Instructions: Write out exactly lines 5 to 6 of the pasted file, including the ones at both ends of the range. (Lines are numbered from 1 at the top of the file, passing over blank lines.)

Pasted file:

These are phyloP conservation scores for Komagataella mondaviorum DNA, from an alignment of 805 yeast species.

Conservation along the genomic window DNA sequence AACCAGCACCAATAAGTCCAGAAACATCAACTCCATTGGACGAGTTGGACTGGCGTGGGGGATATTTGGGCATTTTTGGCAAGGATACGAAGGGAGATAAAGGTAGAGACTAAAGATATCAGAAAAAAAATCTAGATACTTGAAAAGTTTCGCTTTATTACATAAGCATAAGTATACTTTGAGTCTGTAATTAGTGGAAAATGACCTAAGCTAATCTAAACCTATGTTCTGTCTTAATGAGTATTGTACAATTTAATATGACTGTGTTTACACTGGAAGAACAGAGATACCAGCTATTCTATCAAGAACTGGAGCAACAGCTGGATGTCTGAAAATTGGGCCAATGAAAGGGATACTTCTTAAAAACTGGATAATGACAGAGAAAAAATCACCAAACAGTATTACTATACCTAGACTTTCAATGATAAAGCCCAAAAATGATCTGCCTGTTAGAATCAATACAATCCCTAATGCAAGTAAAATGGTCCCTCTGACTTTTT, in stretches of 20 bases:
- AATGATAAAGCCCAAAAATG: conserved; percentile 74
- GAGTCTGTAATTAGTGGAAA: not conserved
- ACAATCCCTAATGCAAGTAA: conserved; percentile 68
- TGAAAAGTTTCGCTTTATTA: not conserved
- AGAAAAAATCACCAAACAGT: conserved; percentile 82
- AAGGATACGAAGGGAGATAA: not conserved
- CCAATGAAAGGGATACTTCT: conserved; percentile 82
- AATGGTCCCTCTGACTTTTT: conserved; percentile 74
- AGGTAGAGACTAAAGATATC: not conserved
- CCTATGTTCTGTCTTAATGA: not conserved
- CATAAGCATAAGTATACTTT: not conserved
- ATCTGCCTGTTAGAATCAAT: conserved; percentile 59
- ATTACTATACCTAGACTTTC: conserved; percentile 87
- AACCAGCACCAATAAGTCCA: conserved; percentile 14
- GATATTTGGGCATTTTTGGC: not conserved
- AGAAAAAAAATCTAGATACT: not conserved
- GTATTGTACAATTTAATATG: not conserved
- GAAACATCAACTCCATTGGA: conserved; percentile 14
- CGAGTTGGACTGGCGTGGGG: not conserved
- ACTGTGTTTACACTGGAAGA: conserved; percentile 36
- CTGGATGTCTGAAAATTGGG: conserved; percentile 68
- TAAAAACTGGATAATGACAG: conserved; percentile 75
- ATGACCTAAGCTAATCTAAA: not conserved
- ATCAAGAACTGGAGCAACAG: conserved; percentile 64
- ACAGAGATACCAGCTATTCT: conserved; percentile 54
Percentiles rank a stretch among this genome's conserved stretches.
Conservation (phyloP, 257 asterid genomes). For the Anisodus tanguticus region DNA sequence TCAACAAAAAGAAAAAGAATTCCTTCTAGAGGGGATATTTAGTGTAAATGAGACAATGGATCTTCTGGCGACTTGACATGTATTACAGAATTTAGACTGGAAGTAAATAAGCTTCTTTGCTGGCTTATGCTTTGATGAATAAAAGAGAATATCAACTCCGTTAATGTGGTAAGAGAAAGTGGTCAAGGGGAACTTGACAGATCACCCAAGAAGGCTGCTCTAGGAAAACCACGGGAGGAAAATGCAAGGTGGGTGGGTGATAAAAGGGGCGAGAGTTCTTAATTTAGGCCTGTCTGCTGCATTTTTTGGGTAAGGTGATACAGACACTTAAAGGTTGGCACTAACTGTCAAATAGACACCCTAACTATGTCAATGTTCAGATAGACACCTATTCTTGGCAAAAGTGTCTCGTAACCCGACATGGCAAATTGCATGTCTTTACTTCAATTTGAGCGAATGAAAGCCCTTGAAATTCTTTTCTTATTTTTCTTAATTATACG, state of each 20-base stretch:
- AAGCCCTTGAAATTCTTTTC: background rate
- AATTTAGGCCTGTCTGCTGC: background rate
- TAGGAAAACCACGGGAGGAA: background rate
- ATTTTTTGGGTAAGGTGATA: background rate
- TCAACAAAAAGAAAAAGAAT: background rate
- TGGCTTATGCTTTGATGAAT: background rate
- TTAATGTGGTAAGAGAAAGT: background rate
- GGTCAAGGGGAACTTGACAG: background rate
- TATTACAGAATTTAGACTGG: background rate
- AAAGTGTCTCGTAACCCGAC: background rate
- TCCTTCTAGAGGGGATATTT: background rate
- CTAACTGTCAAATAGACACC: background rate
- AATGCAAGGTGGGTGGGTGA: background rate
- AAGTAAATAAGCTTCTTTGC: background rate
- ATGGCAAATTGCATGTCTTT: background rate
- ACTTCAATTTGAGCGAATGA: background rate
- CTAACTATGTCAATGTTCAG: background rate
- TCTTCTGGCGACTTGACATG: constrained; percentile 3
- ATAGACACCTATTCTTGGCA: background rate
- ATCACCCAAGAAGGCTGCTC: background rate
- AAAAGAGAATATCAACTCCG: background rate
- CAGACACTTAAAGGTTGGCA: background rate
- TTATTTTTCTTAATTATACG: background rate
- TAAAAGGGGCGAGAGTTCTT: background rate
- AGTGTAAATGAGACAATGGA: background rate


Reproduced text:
- ACAATCCCTAATGCAAGTAA: conserved; percentile 68
- TGAAAAGTTTCGCTTTATTA: not conserved